Boosey & Co. Pratten's
        Perfected
Barrel maker's marks
Crown monogram of original
                owner?

Boosey & Co. "Pratten's Perfected"
Serial # 10604; London; 1875(?); Silver body and mechanism, soldered tone holes; sl 575mm; 402g; .011"h .013"b


A "cutting edge reactionary," Robert Sydney Pratten (1824-1868) assumed the mantle from Charles Nicholson as Britain's favorite flutist and quickly extended his reputation throughout Europe as performer, composer and innovator.  While in his mid-20's he switched briefly from the standard 8-keyed flute to the new Siccama diatonic flute, but soon he was improving simple system flutes himself.  Recognizing the advantages of the Boehm cylinder flute but averse to learning the awkward new fingerings, Pratten decided to adapt Richard S. Rockstro's 1852 specifications for size and placement of tone holes while adapting the mechanism to allow continued use of "simple system" fingering.  In 1956 Pratten and a collaborator entered business with Thomas Boosey, Jr. to add a flute-making division to the young Boosey & Co. instrument manufacturing enterprise. Indeed, the "Pratten's Perfected" series of conical and cylindrical flutes continued to comprise the bulk of the Boosey & Co. flute output through the end of the century.
 

Decorative barrel
                engraving
Monogram of later owner
                opposite embouchure?
Index ring for left hand and
        saddle for right thumb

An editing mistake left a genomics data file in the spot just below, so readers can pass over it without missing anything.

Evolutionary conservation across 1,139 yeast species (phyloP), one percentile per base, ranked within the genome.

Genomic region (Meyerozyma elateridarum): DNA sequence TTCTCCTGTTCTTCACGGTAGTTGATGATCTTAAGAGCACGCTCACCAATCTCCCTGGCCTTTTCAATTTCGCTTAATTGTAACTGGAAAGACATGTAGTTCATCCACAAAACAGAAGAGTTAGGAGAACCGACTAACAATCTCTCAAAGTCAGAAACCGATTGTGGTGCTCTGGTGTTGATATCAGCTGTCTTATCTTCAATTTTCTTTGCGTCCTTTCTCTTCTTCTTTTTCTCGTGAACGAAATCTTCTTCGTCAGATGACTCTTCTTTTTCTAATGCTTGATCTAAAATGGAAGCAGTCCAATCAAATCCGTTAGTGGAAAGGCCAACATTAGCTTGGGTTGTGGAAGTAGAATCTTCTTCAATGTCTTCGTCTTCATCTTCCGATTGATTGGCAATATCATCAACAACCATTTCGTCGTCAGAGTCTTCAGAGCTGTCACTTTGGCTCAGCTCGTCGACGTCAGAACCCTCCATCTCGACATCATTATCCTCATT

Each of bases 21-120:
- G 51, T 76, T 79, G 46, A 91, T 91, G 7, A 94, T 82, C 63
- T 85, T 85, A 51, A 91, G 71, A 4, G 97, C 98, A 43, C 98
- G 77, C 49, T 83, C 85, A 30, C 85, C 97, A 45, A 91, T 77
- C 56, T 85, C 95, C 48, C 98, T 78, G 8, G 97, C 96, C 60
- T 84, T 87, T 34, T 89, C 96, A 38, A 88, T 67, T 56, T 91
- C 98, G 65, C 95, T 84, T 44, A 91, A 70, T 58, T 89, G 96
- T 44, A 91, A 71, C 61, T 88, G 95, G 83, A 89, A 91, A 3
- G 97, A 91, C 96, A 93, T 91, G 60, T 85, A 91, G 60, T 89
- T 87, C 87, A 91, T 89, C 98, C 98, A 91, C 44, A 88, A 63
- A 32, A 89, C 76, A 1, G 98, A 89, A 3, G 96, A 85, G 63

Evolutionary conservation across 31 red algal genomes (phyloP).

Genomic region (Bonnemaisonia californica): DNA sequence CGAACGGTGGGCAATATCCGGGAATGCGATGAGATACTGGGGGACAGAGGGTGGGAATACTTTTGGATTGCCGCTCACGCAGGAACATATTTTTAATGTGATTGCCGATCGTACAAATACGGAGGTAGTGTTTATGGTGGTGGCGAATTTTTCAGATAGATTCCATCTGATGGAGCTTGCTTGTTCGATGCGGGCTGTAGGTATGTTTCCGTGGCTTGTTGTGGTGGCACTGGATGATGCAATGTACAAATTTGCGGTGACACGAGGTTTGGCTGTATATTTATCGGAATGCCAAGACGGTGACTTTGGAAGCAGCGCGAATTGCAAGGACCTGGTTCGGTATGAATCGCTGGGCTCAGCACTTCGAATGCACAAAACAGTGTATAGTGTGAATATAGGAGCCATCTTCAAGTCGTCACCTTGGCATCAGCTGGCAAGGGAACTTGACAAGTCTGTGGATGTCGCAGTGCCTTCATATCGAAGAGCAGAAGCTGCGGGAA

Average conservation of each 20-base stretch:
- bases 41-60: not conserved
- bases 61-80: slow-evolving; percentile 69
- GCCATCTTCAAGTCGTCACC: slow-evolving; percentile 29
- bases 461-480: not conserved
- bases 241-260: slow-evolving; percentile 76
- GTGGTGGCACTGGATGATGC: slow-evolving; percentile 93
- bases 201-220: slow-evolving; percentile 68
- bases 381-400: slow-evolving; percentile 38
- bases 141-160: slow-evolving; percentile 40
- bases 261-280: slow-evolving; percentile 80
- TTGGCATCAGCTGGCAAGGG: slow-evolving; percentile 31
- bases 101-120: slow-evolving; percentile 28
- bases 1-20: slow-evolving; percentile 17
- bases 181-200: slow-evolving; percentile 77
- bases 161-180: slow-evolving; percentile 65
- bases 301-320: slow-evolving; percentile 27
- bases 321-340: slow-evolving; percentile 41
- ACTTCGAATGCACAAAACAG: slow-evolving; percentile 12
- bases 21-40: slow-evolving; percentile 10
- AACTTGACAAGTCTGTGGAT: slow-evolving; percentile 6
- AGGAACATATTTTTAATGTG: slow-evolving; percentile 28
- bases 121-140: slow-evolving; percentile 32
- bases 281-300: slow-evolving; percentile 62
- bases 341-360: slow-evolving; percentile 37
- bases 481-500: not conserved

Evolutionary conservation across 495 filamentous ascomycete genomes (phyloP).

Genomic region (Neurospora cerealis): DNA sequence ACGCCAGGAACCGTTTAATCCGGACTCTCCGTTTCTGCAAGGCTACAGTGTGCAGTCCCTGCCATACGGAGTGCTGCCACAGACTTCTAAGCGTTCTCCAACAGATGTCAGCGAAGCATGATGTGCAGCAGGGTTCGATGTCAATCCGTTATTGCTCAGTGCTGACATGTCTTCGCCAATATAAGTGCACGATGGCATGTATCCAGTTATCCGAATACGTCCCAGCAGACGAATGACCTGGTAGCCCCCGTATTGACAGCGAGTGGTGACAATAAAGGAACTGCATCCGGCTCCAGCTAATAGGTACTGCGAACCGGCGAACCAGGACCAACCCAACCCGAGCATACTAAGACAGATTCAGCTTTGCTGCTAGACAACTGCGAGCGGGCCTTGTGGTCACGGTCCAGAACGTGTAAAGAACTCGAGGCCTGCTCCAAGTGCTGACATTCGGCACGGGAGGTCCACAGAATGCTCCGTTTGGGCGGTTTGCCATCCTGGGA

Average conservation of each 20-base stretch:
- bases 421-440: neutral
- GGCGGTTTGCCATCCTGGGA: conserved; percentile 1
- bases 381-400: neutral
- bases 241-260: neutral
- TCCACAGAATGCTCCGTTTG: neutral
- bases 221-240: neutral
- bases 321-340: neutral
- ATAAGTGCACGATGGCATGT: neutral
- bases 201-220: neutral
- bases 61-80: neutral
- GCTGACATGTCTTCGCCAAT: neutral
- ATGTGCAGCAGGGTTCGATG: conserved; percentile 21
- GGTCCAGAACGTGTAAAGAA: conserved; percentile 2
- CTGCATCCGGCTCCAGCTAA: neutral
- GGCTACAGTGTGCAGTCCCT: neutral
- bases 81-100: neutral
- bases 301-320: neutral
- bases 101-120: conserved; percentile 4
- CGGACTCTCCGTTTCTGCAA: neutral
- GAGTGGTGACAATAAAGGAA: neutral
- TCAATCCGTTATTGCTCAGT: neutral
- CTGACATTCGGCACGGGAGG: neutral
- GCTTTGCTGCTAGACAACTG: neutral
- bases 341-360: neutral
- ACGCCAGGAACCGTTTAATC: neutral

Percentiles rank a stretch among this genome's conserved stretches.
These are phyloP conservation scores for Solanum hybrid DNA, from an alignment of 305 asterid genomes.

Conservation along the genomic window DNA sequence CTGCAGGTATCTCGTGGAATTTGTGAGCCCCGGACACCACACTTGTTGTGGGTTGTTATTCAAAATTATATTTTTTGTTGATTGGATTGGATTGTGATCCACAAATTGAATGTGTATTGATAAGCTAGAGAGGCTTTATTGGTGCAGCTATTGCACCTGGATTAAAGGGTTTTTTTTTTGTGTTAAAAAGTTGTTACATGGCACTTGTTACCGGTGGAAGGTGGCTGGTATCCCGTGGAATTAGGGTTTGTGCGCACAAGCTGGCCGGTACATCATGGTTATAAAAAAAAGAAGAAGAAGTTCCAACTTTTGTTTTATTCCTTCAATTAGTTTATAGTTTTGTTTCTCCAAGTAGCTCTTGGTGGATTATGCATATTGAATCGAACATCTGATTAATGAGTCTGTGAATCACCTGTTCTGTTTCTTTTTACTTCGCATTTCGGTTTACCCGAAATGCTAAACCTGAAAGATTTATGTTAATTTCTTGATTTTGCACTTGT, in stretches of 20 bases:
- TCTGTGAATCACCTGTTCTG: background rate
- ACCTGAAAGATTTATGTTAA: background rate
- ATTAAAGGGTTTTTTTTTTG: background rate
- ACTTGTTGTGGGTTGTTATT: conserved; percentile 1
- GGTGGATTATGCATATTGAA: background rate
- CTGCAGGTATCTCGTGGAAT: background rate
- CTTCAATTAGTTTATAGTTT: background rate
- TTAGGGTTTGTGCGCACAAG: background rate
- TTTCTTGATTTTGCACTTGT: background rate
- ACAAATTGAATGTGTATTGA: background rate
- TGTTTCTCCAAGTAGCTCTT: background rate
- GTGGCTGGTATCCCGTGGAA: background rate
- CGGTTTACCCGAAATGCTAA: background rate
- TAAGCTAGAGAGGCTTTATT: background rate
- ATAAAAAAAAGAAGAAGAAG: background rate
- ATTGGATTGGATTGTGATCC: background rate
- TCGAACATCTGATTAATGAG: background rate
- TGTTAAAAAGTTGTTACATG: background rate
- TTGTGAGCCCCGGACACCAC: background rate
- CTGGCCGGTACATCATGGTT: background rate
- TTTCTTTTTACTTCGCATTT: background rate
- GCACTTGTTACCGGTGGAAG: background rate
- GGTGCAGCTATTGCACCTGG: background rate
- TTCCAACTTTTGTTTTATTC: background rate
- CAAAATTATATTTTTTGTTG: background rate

The saddle for the right thumb and ring support for the left index finger make the flute remarkably stable, even with all key touches up.  Since the left thumb key down opens its tone hole, this stabilizing device is a must.  Indeed, it is so comfortable that I'm rather surprised it has not been adapted as a standard option on modern flutes.

My best guess has this flute made around 1875, so it should have been about as perfected as it could get.  Solid silver and ornately engraved, the original owner thought highly enough of the instrument to have his initials "EWD" engraved on the crown and case.  A less ornately engraved plaque was added -- I originally thought it was of the initials "W.H." but, now that I've learned that many of these instruments were sold to the British military, I believe I was looking at the plaque upside down and it is properly the property of "H.M." Queen Victoria.

At some point the embouchure was further "perfected" to provide a more acute blowing edge (rather like the modern Julius Baker model Yamaha AC headjoint).  A rather ugly and kludged-together looking job, it actually plays rather well!

Index ring provides
                stability even with all fingers up
Modification to embouchure -
                ugly but successful
The flute was found by Steve Cole, who acquired it from an estate in New South Wales.  The possibilities for bringing it back into playing condition are still being evaluated at this time.  More information about the Pratten's system flutes please see Terry McGee's research at www.mcgee-flutes.com/Prattens-Extant.htm.

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